US officials face major hurdles in regulating genetic engineering
Regulating genetic engineering to protect public safety has become substantially more difficult. Yesterday, the concern was to prevent the escape of novel organisms from laboratory test tubes and industrial vats.
Now, the concern is to ensure that the impact of such organisms remains benign when they are deliberately released into the environment.
Neither legislators wondering how to set up a regulatory system nor such would-be regulators as the US Environmental Protection Agency (EPA) are adequately prepared to face this challenge, says Anthony Robbins, an authority on public health and a member of the staff of the US House of Representatives. This is because the scientific basis for sound regulation doesn't yet exist, he says.
Dr. Robbins outlined this new challenge ealier this week at a symposium held during the annual meeting of the American Association for the Advancement of Science. He drew an analogy with regulation of toxic chemicals. In that case, the science of toxicology provides a solid base of knowledge and tests for regulating the chemicals. But the issues raised by introducing novel organisms - which literally have a life of their own - are ecological, not toxicological, Robbins explained. And, at present, he said, there is no science of predictive ecology. There is no adequate body of scientific knowledge - let alone test procedures - for judging the risk to public safety when a genetically engineered organism is deliberately released.
The fact that the United States - indeed, the world - already faces this challenge was highlighted May 16 when Federal Judge John J. Sirica enjoined Prof. Stephen Lindow and the University of California at Berkeley from field-testing a bacterium that has been ''engineered'' to reduce frost damage on potatoes.
Social activist Jeremy Rifkin and associates have sued the university and the National Institutes of Health (NIH), which funds the research, to force them to provide an environmental impact statement under the National Environmental Policy Act (NEPA). Judge Sirica halted field tests until that suit is settled.
Dr. Lindow was scheduled to take part in the symposium here but was unable to attend. But symposium chairman Joseph N. Onek, a lawyer with Onek, Klein, and Farr, in Washington, D.C., said he had talked at length with Lindow and could summarize Lindow's view of the situation.
Among other things, Mr. Onek said, Lindow points out that Sirica's injunction will have a chilling effect on university research while having little impact on industry. The NEPA requirement applies only to federally funded research. In practice, that means largely university research. This could mean less open research and less exchange of scientific knowledge because of the need for industrial secrecy.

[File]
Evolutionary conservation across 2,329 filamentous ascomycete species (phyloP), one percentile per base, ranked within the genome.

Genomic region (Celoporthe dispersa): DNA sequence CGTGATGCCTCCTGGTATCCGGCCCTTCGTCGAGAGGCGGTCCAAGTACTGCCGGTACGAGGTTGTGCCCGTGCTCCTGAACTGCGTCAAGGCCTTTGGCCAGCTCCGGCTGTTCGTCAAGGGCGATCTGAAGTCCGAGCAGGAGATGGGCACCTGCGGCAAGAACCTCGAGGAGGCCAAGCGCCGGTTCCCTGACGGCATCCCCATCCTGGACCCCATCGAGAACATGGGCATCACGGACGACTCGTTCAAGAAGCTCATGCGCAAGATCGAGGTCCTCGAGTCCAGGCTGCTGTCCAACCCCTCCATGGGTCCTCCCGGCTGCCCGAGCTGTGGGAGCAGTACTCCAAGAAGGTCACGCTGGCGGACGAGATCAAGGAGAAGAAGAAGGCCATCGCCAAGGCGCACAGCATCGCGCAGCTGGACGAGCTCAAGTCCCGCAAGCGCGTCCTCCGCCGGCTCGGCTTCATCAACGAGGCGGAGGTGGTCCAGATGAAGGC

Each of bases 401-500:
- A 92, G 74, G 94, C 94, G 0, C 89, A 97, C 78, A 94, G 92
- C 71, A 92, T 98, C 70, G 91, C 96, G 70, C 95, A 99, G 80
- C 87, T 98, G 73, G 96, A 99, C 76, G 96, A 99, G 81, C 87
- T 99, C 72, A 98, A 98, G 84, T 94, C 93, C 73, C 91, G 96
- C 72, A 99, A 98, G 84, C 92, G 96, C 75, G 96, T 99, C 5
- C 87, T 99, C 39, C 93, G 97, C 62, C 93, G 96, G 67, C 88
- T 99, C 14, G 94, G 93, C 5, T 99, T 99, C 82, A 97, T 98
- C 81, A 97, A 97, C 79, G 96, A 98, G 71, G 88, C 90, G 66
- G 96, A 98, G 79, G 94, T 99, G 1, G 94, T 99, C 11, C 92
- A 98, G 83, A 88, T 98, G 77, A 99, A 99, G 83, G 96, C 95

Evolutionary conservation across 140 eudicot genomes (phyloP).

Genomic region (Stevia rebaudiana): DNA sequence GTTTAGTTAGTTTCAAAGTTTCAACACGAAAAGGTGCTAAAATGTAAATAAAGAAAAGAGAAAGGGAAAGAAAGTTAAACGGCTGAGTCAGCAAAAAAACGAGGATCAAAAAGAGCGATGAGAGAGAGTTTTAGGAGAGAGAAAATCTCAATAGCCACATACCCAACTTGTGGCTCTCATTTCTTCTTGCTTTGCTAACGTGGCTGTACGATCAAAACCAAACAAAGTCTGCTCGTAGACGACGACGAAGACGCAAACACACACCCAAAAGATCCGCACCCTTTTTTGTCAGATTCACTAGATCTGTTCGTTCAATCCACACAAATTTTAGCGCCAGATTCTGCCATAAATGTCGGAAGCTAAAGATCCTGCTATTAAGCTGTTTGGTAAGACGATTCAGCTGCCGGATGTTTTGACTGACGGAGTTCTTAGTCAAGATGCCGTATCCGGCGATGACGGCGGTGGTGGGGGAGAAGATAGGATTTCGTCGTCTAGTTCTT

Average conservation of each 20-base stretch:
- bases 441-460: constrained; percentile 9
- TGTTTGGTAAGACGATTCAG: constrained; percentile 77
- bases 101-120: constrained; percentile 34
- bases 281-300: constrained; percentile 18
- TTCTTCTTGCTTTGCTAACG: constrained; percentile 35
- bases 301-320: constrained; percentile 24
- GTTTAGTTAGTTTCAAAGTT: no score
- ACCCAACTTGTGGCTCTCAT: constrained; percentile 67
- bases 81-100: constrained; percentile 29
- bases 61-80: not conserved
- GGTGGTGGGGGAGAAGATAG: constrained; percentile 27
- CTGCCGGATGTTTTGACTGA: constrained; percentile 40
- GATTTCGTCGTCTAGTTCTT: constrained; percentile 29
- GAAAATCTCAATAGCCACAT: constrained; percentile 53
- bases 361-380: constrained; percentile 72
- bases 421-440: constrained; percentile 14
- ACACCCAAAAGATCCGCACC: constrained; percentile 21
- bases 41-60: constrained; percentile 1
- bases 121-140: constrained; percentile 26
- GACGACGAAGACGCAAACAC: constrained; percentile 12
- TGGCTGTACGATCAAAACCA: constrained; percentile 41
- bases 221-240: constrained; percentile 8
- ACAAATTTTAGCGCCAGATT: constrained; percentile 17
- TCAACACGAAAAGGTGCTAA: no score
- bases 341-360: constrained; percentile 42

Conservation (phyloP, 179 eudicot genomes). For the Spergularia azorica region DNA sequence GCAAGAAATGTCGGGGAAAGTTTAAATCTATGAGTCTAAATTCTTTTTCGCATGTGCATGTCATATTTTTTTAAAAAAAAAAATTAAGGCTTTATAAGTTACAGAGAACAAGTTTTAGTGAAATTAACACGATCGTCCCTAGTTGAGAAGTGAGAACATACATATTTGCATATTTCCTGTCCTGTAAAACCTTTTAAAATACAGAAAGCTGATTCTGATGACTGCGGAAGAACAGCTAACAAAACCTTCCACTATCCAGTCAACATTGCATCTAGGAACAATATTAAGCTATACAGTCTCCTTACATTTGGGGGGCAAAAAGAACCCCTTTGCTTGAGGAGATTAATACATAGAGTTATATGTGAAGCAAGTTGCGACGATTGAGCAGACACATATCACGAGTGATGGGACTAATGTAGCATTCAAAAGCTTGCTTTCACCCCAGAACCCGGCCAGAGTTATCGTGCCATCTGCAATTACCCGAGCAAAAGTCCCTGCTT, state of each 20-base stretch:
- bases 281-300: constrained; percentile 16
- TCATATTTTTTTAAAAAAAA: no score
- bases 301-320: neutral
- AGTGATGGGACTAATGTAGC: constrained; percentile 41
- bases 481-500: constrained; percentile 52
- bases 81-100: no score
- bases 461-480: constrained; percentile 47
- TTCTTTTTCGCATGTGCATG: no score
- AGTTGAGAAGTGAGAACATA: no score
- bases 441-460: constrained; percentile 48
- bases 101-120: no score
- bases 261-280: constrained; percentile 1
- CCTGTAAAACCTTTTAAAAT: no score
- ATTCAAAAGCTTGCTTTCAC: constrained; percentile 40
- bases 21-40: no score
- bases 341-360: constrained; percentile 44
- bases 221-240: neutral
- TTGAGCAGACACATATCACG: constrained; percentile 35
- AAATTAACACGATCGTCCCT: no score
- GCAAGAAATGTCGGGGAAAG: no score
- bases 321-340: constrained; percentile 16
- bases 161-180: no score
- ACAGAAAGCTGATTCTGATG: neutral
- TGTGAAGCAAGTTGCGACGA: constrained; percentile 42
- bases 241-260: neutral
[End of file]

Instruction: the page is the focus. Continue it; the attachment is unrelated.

Onek and other symposium speakers agreed with Robbins that the issues raised by genetic engineering have entered a new phase. The EPA will begin regulating release of novel organisms using its authority under the Toxic Substances Control Act (TOSCA). It would consider Lindow's use of bacteria a ''pesticide'' application, for example. Don Clay of the EPA, however, acknowledged that his agency would be feeling its way as it entered this new regulatory field.
The challenge has come more quickly than anyone had expected, Robbins said. Furthermore, he added, ''We have moved from a research phase, housed primarily in universities, to an industrial phase.'' Thus Congress has to consider regulating actions of major domestic and international companies.
Robbins said that, given the uncertainties, Congress is unlikely to act quickly to try to set up a regulatory system. He explained that the lack of an adequate science of predictive ecology means that issues of liability cannot yet be assessed, as well as questions of safety. Yet, he said, the liability that would arise from ecological damage caused by an organism considered ''safe'' could exceed the potential liability of a major accident with a nuclear power plant. Given the current ignorance, it is impossible for Congress to judge adequately how to split that liability between private companies and the taxpayers. Furthermore, Robbins added, there is the challenge of international cooperation. Organisms know no national borders. Even if an adequate regulatory system can be established in the US, there would be little real safety unless other nations also established adequate controls.
Biotechnology is cheap, Robbins noted. It is ''low tech.'' Many countries are likely to engage in it. One of its widest applications now is likely to be in agriculture. That means releasing living organisms, not just using chemical products produced by such organisms.
Thus, Robbins said, the new challenge of regulating genetic engineering is not one the US can meet for itself alone. Even to deal with it adequately within US borders requires global cooperation.